INTRODUCTION cont’d • Standard Level Example 1 • 2 The aim is clearly stated and the study being partially replicated is identified and explained. • Standard Level Example 2 • 1 The aim is clearly and properly stated. The study being replicated is identified, but not explained beyond a basic description. • Standard Level Example 3 • 1 The aim has been stated and the study being replicated has been mentioned, although very briefly and poorly explained.
INTRODUCTION - EXAMPLES Most people are very advanced in reading words. Often our ability to read is thoughtless. For most, it takes effort not to read. With this reading proficiency we have developed an ability to read a name quicker than identifying what it is we are looking at or for. In some cases reading the words can actually interfere with our identification of the information we are actually seeking. Ridley Stroop did the first study on interfering word stimuli in 1932 with his studies on the effects of interfering word stimuli on naming color words….. Aim: to investigate if interfering word stimuli have an affect on the time it takes for subjects to name given ink colors. In the past, high school students did not have too many things to worry about, or have as much homework as high school students today. There are many more distractions and it is becoming harder and harder to concentrate and to be able to memorize information. Some students find that if they have music in the background they are able to work and memorize information successfully, while other students find it more difficult to do these things. Frequently it depends on the type of music that is being played and its volume. An experiment conducted by Barber, McKenzie, and Helme (1997) explained how the human brain responds differently to classical music than it does to rock style music….On the other hand, the McFarland and Kennison study assumes that the right hemisphere of the brain processes the music……this contradicts the experiment by Barber, McKenzie and Helme(1997)… Aim: To determine the effectiveness of music type on the student’s memorization skills.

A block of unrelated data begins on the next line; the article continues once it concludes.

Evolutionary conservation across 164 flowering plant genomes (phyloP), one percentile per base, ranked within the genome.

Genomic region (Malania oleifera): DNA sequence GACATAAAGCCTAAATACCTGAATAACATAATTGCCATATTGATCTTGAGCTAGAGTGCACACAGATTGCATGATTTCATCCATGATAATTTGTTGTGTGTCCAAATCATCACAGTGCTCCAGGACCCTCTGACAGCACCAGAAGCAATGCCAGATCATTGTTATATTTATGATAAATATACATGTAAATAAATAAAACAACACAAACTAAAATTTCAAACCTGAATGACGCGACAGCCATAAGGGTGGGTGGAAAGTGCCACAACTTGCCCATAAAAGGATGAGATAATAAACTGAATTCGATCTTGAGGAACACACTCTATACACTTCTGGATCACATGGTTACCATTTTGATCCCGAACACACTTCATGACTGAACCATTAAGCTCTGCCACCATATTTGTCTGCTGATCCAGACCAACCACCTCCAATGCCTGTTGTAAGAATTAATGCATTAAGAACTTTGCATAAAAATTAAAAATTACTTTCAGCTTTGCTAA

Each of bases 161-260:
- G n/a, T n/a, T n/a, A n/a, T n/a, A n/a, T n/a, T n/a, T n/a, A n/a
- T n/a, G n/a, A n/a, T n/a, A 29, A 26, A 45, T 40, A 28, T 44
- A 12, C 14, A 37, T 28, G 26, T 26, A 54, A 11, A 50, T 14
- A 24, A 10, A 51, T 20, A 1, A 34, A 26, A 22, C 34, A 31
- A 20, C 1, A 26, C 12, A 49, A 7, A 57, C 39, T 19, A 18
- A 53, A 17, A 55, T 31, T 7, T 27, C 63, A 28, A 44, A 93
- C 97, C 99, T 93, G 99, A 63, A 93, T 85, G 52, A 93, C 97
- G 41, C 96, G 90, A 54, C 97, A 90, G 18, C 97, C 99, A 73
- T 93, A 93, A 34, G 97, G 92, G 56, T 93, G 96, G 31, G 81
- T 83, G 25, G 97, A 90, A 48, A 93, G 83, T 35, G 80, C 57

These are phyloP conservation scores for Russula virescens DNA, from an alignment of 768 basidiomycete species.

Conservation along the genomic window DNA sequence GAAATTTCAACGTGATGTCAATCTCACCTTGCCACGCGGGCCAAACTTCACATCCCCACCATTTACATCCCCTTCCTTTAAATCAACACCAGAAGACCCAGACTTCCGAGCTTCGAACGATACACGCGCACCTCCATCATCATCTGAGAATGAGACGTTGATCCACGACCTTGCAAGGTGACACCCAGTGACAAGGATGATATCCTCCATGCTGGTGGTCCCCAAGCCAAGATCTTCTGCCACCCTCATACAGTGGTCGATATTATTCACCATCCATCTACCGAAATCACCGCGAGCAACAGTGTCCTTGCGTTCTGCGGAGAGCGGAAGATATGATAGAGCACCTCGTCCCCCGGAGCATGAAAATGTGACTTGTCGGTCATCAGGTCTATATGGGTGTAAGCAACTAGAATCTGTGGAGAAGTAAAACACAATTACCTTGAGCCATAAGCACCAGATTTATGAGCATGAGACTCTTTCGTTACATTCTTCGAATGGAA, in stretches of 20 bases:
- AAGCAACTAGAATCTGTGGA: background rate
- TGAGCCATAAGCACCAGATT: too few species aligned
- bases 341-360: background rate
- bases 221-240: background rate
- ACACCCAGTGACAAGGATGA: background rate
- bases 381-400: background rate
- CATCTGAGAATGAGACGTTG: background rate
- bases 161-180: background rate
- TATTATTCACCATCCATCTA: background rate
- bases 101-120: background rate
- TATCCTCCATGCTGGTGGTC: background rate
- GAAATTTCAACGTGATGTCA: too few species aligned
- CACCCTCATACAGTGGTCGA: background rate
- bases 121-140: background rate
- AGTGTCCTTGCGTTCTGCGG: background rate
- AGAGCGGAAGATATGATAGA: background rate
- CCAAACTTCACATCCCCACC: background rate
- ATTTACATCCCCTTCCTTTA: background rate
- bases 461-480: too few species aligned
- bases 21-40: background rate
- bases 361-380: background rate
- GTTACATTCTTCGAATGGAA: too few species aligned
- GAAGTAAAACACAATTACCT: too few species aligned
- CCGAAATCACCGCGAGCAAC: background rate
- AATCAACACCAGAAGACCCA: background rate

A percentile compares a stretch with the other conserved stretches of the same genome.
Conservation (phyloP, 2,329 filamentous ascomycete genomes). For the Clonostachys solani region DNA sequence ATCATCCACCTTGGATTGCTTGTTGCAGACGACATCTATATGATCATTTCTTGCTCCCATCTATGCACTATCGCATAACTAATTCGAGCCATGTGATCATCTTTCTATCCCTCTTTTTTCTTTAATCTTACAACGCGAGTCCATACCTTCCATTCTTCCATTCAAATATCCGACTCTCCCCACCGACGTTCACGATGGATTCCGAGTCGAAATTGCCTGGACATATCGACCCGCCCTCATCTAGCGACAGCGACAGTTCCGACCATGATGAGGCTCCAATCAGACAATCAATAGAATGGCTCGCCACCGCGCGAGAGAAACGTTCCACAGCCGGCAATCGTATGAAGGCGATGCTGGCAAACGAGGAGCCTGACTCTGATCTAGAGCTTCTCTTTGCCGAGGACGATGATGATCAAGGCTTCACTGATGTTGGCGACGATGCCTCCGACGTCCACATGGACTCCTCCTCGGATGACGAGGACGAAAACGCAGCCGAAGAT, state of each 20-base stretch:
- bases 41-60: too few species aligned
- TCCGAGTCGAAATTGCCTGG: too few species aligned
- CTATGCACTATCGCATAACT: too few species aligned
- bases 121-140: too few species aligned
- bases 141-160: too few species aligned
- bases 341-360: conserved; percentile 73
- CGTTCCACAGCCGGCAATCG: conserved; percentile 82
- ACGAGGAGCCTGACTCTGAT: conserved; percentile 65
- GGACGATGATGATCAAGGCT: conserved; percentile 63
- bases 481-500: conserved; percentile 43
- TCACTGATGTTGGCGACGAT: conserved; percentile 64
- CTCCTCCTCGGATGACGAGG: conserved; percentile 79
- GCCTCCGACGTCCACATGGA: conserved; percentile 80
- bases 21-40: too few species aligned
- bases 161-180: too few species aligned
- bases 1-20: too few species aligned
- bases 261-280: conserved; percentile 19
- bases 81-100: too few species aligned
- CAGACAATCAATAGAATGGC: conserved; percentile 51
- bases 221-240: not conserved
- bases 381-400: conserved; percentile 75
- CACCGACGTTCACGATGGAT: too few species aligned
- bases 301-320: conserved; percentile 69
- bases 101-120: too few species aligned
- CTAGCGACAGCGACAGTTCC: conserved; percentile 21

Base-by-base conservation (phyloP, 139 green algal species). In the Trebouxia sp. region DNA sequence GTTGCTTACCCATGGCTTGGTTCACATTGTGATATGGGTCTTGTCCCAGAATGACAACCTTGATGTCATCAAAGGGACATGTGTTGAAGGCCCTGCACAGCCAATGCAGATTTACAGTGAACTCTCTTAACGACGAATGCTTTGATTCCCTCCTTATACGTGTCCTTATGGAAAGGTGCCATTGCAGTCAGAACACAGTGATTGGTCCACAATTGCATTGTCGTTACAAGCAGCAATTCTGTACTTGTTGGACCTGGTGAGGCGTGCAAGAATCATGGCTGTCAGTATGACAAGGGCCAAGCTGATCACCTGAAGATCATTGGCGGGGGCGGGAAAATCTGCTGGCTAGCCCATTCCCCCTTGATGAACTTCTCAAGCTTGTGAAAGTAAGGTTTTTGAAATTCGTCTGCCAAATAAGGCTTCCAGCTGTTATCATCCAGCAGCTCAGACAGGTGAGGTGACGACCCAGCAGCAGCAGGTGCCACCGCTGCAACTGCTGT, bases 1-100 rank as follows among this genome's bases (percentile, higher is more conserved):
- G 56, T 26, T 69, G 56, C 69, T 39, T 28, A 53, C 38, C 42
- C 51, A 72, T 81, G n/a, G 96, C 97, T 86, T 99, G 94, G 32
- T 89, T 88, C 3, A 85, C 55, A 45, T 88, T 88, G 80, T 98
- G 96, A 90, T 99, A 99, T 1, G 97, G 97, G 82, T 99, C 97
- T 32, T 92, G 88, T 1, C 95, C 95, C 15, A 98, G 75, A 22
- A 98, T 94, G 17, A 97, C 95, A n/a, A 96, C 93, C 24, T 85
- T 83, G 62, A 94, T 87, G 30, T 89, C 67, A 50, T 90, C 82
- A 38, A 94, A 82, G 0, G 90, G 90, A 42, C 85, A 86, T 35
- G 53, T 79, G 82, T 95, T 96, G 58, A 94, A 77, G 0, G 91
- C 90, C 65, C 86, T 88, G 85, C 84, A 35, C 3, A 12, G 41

METHOD - Included in word count This section is where you will describe how your study was designed and carried out. This is the only section that should be subdivided into four parts, each with a label. Precision and clarity are necessary as this is where you demonstrate your understanding of the quantitative research methodology topics. • Design • State experimental method (simple experiment) • Identify and justification type of design • Identify and explain any controls used (monitoring participant response) • Address ethical considerations (consent, debrief, confidentiality, voluntary) • Independent and dependent variables clearly identified I/A Design criteria Markband 2 • Independent and dependent variables accurately identified • Design is appropriate and justified • Evidence that psychology course ethical guidelines are followed
METHOD – included in the word count The method section should be about 300 - 400 words and must be subdivided into four parts: design, participants, materials, procedures. This section is where you will describe how your study was designed and carried out. This is the only section that should be subdivided into four parts, each with a label. This section requires thoroughness of your description in each of the sub-sections. Precision and clarity are necessary as this is where you demonstrate your understanding of the quantitative research methodology topics. Anyone should be able to replicate your study EXACTLY by reading through this part of your report.
METHOD cont’d • Design (One of the briefer sections) • State which type of design was used and, more importantly, WHY it was used. • “A Between-subjects design and a Double-blind technique were used in this experiment.. ….the Between-subjects design was used so that the participants were randomly placed the group using the double-blind technique. “ • “In this experiment, the researcher used within-subject design to see if different types of music would have an effect on a person’s memory. It was logical to use within-subject design because the word lists were different so the participants could not cheat and there were no sequencing effects because the two lists were different and randomly put together.”
METHOD cont’d • Describe all controls that were used • “…a double-blind technique was used so that neither the researchers nor the participants knew who was receiving the questionnaire that used either the verb “hit,” “smashed,” or “collided.” • Design cont’d • “ …in order to control the confounding variable, the research could have selected all the participants with similar IQs to do the experiment. “ • Discuss ethical considerations taken into account • “Before the experiment began, the researcher asked the participants to sign a consent form. The researcher also let the participants know that it was confidential and they have the right to withdraw.” • State what the independent variable was – operational definition • “The independent variable in this experiment was the music play while participants worked.”” • “IV: the verb used” • State what the dependent variable was – operational definition • “DV: the participant’s speed estimate” • “The dependent variable was how well participants can memorize to different types of music.”